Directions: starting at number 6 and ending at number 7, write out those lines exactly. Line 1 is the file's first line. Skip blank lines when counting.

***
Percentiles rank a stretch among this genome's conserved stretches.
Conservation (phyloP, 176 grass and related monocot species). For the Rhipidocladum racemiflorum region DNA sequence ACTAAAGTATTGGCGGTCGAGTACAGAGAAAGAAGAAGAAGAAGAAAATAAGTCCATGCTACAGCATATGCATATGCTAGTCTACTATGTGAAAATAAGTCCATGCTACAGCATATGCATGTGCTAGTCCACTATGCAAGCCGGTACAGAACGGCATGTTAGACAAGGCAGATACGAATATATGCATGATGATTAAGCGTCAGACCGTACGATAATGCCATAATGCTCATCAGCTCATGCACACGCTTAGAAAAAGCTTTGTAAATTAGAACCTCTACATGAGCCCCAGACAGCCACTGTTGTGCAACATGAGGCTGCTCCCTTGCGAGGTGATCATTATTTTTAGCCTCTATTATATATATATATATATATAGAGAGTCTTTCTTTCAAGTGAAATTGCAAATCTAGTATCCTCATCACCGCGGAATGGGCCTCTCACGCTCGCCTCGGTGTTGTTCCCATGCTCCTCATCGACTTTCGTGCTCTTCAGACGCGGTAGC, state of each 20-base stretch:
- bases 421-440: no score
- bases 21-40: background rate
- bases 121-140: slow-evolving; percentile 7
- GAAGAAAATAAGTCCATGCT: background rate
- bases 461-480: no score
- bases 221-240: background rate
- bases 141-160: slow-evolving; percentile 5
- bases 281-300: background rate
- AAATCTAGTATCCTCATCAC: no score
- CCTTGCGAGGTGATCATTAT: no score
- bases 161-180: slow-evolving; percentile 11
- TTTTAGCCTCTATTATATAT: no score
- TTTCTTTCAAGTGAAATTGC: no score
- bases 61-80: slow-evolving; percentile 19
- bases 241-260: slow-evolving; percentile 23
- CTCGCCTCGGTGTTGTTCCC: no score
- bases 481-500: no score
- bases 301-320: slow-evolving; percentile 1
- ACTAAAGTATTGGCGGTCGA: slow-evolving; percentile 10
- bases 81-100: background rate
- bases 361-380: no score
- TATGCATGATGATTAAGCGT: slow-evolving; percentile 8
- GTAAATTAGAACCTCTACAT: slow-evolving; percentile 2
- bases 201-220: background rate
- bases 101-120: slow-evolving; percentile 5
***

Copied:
- GAAGAAAATAAGTCCATGCT: background rate
- bases 461-480: no score